I wonder if it ever occurred to Hines-Starr that while there are certain culture attitudes that are passed down from generation to generation, the emphasis on education, family and financial security are not just things the Jewish community cares about.

I wonder if in regard to her own dating history if she ever considered the fact that it wasn’t that the men she dated were scumbags because they were all black but because they were just scumbags. And furthermore, since this synopsis seems to present her as blameless in her own dating history, I wonder if she ever stopped to ask herself why she kept attracting and then tolerating scumbags?

I know that since there are far too many, black men berating and degrading black women, some of you will argue that she’s just looking out for numero uno, giving them a taste of their own medicine, trying not to be left behind as she pledges allegiance to black men and black men alone. And I get that. I’m not saying limit your options. If you can, of course you should be open to love regardless of the package it comes in. I just hope black people, men and women alike, haven’t reduced the phenomenon of finding love into some type of calculated trip to the market where you pass up the brand you’ve known and grown up with in favor of something new and exotic.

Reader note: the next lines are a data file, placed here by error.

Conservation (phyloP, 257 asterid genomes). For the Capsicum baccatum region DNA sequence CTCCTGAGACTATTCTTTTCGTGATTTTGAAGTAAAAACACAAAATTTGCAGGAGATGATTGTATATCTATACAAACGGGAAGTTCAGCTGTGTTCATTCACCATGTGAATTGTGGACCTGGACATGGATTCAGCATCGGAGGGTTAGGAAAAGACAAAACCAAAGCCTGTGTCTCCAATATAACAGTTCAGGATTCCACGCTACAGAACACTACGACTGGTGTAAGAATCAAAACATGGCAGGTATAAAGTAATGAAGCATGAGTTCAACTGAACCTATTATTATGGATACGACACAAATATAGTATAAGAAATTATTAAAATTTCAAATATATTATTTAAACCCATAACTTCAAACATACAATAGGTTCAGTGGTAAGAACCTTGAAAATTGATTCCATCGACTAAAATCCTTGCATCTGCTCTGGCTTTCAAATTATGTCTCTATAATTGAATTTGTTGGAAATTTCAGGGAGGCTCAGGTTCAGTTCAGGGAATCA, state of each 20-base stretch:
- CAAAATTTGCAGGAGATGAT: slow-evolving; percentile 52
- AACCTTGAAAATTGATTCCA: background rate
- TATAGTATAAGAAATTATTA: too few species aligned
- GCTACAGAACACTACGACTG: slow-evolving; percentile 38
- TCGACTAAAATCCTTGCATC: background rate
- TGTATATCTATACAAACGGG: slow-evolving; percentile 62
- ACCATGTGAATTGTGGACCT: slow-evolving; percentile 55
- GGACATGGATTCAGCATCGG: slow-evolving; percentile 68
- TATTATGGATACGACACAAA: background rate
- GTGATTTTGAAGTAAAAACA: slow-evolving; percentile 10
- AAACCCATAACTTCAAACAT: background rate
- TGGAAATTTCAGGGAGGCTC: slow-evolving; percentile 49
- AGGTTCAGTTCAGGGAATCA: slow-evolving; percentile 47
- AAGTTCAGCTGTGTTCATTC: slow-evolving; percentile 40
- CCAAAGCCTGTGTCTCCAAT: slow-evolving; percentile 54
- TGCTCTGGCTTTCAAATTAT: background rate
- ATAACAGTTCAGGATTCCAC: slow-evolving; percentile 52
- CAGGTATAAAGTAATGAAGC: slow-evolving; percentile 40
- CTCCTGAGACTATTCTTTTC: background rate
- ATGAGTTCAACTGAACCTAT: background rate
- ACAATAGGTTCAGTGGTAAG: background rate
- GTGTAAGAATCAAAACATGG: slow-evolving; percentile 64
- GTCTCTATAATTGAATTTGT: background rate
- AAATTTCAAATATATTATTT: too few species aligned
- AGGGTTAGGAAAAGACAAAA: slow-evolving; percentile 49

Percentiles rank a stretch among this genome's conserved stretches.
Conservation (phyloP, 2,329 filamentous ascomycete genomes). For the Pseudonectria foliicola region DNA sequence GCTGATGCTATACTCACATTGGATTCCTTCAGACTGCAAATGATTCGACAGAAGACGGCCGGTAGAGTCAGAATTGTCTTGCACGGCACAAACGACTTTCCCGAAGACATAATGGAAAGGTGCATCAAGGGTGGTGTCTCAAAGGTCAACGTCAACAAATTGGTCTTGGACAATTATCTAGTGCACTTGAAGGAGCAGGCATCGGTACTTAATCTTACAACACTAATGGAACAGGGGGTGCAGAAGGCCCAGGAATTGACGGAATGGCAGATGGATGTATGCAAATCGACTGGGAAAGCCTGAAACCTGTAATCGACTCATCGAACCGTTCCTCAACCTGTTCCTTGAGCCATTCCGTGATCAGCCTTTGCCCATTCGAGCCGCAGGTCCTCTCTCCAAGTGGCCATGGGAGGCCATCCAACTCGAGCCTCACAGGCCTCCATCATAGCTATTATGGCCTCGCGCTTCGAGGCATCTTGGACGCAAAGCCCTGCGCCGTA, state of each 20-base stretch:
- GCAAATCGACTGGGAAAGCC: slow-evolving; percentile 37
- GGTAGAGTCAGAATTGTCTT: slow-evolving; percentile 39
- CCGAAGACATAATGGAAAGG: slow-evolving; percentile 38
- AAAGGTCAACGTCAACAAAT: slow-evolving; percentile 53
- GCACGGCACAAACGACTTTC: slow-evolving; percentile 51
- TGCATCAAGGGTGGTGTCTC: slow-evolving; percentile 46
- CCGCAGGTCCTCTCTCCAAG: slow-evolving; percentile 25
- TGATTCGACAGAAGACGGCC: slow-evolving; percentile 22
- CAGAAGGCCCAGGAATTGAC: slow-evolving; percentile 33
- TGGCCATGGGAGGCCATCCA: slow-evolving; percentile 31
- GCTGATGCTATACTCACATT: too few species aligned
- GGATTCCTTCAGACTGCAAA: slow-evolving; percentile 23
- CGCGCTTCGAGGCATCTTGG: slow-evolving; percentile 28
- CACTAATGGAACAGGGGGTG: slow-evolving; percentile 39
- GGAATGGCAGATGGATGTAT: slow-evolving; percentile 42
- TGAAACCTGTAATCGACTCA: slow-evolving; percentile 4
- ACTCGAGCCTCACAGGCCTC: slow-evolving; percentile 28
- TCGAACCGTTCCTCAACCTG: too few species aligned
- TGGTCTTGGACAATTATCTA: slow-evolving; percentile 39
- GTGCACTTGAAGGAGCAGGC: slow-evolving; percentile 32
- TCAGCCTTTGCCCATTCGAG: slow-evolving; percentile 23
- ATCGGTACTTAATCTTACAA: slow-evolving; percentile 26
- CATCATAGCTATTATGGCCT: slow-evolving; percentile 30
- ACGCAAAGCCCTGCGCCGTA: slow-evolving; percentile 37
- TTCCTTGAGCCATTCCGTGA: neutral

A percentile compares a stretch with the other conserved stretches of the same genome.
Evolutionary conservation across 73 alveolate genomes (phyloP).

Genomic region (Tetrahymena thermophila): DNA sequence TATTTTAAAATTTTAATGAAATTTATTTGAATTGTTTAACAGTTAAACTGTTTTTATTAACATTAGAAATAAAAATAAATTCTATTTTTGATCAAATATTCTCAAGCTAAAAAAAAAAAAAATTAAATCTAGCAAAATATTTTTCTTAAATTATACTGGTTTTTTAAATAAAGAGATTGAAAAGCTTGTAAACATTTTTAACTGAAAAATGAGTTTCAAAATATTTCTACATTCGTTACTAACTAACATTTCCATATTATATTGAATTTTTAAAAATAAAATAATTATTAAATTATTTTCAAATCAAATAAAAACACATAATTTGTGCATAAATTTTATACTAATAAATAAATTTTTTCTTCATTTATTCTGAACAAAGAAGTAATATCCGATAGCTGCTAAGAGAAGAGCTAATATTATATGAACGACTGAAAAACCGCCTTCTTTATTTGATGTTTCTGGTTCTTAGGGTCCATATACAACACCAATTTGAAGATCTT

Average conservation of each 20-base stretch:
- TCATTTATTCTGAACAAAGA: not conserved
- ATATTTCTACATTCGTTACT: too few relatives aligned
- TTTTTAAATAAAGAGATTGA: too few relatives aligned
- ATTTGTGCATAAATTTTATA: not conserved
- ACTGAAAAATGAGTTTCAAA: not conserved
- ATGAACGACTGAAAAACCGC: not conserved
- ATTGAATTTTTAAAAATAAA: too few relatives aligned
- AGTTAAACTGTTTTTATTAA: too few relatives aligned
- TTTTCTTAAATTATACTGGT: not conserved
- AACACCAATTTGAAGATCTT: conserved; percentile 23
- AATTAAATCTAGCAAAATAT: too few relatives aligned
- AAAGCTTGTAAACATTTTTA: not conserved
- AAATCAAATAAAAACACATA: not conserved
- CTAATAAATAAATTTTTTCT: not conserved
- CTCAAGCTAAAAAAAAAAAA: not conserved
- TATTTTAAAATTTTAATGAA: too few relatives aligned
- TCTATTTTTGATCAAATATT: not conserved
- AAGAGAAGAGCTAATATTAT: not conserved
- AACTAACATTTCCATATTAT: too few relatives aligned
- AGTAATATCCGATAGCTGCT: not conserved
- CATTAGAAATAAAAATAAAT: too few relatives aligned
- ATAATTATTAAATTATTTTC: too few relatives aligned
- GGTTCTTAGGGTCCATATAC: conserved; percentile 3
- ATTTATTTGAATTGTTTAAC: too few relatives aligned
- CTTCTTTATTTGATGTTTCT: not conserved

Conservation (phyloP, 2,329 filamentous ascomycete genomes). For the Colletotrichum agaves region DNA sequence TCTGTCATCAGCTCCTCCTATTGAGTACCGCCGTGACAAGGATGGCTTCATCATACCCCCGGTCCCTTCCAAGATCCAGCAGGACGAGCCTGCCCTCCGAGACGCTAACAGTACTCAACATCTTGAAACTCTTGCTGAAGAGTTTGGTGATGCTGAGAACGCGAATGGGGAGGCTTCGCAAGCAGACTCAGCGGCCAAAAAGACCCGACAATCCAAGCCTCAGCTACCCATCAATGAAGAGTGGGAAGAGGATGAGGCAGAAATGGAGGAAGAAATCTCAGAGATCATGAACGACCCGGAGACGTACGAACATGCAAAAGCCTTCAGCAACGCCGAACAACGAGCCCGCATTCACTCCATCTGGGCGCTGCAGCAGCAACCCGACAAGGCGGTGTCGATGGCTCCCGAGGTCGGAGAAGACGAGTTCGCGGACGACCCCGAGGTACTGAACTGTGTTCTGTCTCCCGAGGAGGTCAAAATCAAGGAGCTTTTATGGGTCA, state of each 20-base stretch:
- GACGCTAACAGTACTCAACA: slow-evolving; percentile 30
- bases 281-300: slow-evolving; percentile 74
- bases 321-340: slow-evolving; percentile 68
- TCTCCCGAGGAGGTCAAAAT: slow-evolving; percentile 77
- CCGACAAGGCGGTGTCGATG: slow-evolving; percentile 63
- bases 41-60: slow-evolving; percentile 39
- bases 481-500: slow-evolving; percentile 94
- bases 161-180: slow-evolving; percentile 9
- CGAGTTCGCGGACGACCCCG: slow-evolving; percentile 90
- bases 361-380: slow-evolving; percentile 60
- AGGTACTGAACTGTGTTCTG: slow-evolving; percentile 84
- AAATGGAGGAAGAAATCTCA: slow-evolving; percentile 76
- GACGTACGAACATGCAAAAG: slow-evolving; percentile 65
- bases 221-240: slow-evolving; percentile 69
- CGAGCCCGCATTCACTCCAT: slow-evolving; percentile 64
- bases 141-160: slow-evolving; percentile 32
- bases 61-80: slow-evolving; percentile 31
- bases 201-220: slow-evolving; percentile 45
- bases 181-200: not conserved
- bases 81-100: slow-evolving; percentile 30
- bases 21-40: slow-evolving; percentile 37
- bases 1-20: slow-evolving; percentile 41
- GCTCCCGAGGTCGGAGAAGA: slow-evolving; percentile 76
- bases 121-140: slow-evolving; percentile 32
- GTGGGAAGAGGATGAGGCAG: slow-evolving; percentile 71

Source

Black Woman Berates White Girlfriend In A Harlem Barber Shop, What Would You Do?

December 9th, 2013 - By Veronica Wells
Share to Twitter Email This
What Would You Do

Source: YouTube

If you’re familiar with the show “What Would You Do?” You know they put people in tight, yet realistic situations that test people’s moral fiber. And even have you asking yourself what you would have done in the same situation. In one of the latest episodes, an actress “Rachel” is pretending to be a stylist in the popular Harlem barber shop Denny Moe’s. She’s giving eyes to one of the male customers, a black guy, when all of a sudden his white girlfriend walks in. And instead of playing cool or sucking her teeth and rolling her eyes on the low she begins to question the black man for his choice and out and out disrespect the white girl in the place. I mean, she goes in.

Take a look at the video to see how the women and men in the shop respond in this scenario. And then ask yourself–though you could never know until you’re in it–what would you have done in this situation?

“It’s A Reflection Of Reality:” Malcolm D. Lee Explains Why He Put Jordan With A White Boy In “The Best Man Holiday”

November 14th, 2013 - By Brande Victorian
Share to Twitter Email This

The Best Man Holiday

We’re pretty sure Harper Stewart wasn’t the only one surprised to see Jordan with a white boy in the upcoming film, “The Best Man Holiday.” In previews for “The Best Man” sequel we find out Nia Long’s character Jordan has been “playing in the snow,” as Quentin put it in the film, and when we attended the press junket for the movie in LA, we chatted with director Malcolm D. Lee about why chose to take her story line in that direction.